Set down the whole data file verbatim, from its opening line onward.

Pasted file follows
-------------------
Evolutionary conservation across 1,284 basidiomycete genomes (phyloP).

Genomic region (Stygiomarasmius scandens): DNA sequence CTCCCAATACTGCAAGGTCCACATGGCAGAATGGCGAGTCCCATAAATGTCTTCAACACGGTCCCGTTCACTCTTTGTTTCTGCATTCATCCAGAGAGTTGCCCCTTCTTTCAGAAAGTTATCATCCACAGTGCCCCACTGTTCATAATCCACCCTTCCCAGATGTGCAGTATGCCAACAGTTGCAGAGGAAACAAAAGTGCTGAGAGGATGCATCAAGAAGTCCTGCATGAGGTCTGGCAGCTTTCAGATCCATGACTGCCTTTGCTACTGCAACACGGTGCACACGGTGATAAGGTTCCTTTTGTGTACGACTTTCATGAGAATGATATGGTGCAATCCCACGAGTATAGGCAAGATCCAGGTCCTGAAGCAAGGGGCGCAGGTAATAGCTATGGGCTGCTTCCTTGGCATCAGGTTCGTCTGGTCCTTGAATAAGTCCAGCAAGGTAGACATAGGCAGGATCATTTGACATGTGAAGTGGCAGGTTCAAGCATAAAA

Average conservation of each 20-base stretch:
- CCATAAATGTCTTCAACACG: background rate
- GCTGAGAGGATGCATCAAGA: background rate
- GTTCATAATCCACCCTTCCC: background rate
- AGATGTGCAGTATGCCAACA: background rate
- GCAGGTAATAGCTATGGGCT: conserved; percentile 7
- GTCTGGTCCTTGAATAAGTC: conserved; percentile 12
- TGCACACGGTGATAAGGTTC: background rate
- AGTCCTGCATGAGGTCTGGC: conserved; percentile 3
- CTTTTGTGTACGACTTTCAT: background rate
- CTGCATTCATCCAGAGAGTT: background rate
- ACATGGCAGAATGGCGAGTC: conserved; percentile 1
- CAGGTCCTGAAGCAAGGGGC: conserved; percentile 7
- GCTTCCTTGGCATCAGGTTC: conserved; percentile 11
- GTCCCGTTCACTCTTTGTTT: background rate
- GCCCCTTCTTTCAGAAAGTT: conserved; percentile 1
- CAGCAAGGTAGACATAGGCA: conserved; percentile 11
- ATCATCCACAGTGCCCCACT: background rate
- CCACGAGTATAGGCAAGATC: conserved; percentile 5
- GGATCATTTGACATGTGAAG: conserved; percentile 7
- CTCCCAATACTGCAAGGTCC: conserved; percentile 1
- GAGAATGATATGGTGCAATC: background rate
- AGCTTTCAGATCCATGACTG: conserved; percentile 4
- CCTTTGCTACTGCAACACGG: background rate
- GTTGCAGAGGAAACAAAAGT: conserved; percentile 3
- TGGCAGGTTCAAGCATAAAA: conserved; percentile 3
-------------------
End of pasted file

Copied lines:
Evolutionary conservation across 1,284 basidiomycete genomes (phyloP).

Genomic region (Stygiomarasmius scandens): DNA sequence CTCCCAATACTGCAAGGTCCACATGGCAGAATGGCGAGTCCCATAAATGTCTTCAACACGGTCCCGTTCACTCTTTGTTTCTGCATTCATCCAGAGAGTTGCCCCTTCTTTCAGAAAGTTATCATCCACAGTGCCCCACTGTTCATAATCCACCCTTCCCAGATGTGCAGTATGCCAACAGTTGCAGAGGAAACAAAAGTGCTGAGAGGATGCATCAAGAAGTCCTGCATGAGGTCTGGCAGCTTTCAGATCCATGACTGCCTTTGCTACTGCAACACGGTGCACACGGTGATAAGGTTCCTTTTGTGTACGACTTTCATGAGAATGATATGGTGCAATCCCACGAGTATAGGCAAGATCCAGGTCCTGAAGCAAGGGGCGCAGGTAATAGCTATGGGCTGCTTCCTTGGCATCAGGTTCGTCTGGTCCTTGAATAAGTCCAGCAAGGTAGACATAGGCAGGATCATTTGACATGTGAAGTGGCAGGTTCAAGCATAAAA

Average conservation of each 20-base stretch:
- CCATAAATGTCTTCAACACG: background rate
- GCTGAGAGGATGCATCAAGA: background rate
- GTTCATAATCCACCCTTCCC: background rate
- AGATGTGCAGTATGCCAACA: background rate
- GCAGGTAATAGCTATGGGCT: conserved; percentile 7
- GTCTGGTCCTTGAATAAGTC: conserved; percentile 12
- TGCACACGGTGATAAGGTTC: background rate
- AGTCCTGCATGAGGTCTGGC: conserved; percentile 3
- CTTTTGTGTACGACTTTCAT: background rate
- CTGCATTCATCCAGAGAGTT: background rate
- ACATGGCAGAATGGCGAGTC: conserved; percentile 1
- CAGGTCCTGAAGCAAGGGGC: conserved; percentile 7
- GCTTCCTTGGCATCAGGTTC: conserved; percentile 11
- GTCCCGTTCACTCTTTGTTT: background rate
- GCCCCTTCTTTCAGAAAGTT: conserved; percentile 1
- CAGCAAGGTAGACATAGGCA: conserved; percentile 11
- ATCATCCACAGTGCCCCACT: background rate
- CCACGAGTATAGGCAAGATC: conserved; percentile 5
- GGATCATTTGACATGTGAAG: conserved; percentile 7
- CTCCCAATACTGCAAGGTCC: conserved; percentile 1
- GAGAATGATATGGTGCAATC: background rate
- AGCTTTCAGATCCATGACTG: conserved; percentile 4
- CCTTTGCTACTGCAACACGG: background rate
- GTTGCAGAGGAAACAAAAGT: conserved; percentile 3
- TGGCAGGTTCAAGCATAAAA: conserved; percentile 3